Jesuits and the Huron Nation – Conclusion

As most know the story line I will paraphrase Proff. Eccles conclusion and also from Angus J. Macdougall, SJ’s excellent booklet on Brébeuf below.

Huron Wendat 2

Just as the fruits of the Jesuit mission to Huronia were bearing fruit, the menace of the Iroquois loomed larger again.  Recall that the Iroquois Confederacy, located in western NY and allied with the English colonists in Albany, sought to take over the Huron role of middlemen in the lucrative fur trade between western tribes and the colonial powers.


In 1648 a 250 strong party of Huron paddled to Trois Rivieres and enroute, routed an attacking  Iroquois war party.  However while they were gone, an even stronger Iroquois war party attacked St Joseph mission and a neighbouring village in Huronia.  Of a total population of 3000, about 700 Huron were killed or captured, mostly women and children.  Fr. Antoine Daniel, SJ was killed too.

That winter was a cruel one.  Over 6000 persons took refuge in St. Marie as starvation stared them all in the face.  On March 15, 1649, a war party of some 1200 Iroquois attacked St-Ignace in complete surprise, breaching the palisade and over running the village.  After two unsuccessful attacks on nearby St-Louis, the same result occurred the next day.  Frs. Jean Brébeuf, SJ and Gabriel Lalemant, SJ who were visiting St. Louis at the time, baptised catachumens at the breach, urging the Huron to die bravely.  They themselves refusing to flee, were captured.  Both villages were burnt to the ground.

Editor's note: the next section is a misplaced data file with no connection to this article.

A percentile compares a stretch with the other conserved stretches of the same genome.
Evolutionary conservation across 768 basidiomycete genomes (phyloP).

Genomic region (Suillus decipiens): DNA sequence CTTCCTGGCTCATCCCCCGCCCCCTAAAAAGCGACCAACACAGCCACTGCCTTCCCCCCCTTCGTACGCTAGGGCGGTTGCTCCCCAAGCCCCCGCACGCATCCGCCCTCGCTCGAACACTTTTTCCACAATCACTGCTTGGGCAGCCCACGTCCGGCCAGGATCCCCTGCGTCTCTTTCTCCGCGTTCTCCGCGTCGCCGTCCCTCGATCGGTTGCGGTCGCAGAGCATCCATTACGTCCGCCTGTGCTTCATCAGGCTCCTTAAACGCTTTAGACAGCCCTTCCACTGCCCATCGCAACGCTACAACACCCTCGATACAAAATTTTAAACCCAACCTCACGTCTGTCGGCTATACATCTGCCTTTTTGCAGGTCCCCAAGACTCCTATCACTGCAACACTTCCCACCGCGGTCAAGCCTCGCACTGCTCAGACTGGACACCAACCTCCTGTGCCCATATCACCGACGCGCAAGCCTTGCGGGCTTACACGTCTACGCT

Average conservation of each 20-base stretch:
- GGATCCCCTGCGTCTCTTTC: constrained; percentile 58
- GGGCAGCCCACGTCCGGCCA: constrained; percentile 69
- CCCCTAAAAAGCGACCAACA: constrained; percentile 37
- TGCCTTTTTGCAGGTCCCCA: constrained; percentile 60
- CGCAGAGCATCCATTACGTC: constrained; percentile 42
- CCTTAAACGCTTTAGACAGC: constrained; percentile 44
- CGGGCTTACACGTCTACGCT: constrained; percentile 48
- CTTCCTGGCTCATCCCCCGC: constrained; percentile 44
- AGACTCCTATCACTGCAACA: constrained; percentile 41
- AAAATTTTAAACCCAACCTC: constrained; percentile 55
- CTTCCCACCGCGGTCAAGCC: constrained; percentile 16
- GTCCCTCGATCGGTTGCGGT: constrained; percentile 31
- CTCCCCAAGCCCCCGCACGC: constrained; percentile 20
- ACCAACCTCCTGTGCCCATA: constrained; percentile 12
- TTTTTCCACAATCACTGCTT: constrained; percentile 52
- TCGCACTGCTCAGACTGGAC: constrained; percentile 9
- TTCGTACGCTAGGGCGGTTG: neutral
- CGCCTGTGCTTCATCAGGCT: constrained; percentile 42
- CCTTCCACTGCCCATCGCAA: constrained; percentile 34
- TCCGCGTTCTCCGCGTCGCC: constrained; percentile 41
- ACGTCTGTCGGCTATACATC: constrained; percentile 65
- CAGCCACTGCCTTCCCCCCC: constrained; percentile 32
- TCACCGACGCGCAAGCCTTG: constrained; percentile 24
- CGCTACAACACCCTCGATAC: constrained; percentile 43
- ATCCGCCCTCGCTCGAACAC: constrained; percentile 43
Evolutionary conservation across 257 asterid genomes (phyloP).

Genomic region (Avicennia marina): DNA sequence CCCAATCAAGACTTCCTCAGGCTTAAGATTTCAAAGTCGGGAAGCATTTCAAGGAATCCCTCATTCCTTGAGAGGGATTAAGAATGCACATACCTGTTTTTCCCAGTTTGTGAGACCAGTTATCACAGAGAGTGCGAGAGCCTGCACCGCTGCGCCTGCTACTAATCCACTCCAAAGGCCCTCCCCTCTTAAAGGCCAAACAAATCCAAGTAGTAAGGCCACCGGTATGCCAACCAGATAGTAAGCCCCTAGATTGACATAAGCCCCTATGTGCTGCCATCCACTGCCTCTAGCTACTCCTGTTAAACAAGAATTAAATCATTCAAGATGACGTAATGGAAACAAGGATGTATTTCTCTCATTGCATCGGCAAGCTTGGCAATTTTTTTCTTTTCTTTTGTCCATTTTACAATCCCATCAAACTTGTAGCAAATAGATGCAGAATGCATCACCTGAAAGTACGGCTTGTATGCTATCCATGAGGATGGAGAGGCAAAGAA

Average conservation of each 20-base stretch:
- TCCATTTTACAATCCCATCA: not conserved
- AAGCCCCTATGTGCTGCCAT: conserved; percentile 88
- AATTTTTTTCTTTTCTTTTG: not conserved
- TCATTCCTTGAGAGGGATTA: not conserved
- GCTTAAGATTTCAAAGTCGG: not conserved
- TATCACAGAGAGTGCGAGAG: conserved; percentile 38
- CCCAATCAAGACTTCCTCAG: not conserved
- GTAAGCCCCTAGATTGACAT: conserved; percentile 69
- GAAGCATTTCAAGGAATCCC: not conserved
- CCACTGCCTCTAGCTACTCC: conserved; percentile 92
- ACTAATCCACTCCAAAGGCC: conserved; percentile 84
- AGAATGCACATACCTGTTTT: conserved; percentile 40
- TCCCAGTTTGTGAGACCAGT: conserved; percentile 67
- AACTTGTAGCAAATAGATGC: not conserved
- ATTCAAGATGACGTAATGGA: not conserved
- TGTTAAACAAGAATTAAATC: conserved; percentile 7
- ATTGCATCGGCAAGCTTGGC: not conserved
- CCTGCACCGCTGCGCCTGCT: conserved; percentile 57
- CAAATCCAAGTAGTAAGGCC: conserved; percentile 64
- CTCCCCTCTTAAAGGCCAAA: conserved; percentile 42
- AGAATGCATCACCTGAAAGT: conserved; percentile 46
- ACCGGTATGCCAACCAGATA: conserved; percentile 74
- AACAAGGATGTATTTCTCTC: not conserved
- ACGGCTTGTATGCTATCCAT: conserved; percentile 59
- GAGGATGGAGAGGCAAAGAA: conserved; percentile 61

Huron Wendat 3Not far away at the fortified St.-Marie mission, the French and Huron prepared for a last stand.  300 brave Huron from La Conception sortied out and inflicted severe losses on the Iroquois before being overwhelmed by much superior numbers.  Fearing the arrival of other large Huron relief forces, the Iroquois then withdrew.  This was on March 19 which was the Feast of St. Joseph.  The French attributed their deliverance to his special protection.  St Joseph is the patron saint of Canada

Jesuits of Huronia

Frs. Brébeuf and Lalement were martyred after being gruesomely tortured.  (In 1930, they along with six of their fellow Jesuit missionaries were canonized by Pope Pius XI.)  In the weeks that followed, 15 additional Huron villages were abandoned out of fear of further Iroquois attacks.  Two months later the missionaries would burn and abandon St.-Marie, their pride and joy.  The final withdrawl of the Jesuits occurred in 1650 as the Huron nation had been destroyed.  This they sadly believed was clearly part of God’s grand design.  The Jesuits then moved further west and established a new mission on the southern shore of Lake Superior.

The Iroquois themselves having suffered severe losses, negotiated a peace treaty with the French in 1653.  The Jesuits were then allowed to establish themselves in the villages of the Five Nations.  While free to trade in both Montreal and Albany, the role of middleman eluded them, as the Ottawa Nation centered around Michilimackinac took over this role from the Huron.  Remnants of the Huron survived, dispersing to the west and south

And so ends the story of the Jesuit and Huron Nation.  You can see all this amazing history by visiting the Canadian Martyrs Shrine and the neighbouring St.-Marie Among the Huron restored village in Midland, Ontario.  Here are a few pics from our visit there a few years back.  Thank you Proff. Eccles and Fr. Macdougall, SJ for your painstaking research and analysis.




1 Comment

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One response to “Jesuits and the Huron Nation – Conclusion

  1. Irene Reid

    Thanks Dave, it made me relive my Canadian history.

    On Sat, Jun 22, 2019, 12:44 PM mattersofthemoment wrote:

    > morgandw1 posted: ” As most know the story line I will paraphrase Proff. > Eccles conclusion. Just as the fruits of the Jesuit mission to Huronia > were bearing fruit, the menace of the Iroquois loomed larger again. Recall > that the Iroquois Confederacy, located in ” >


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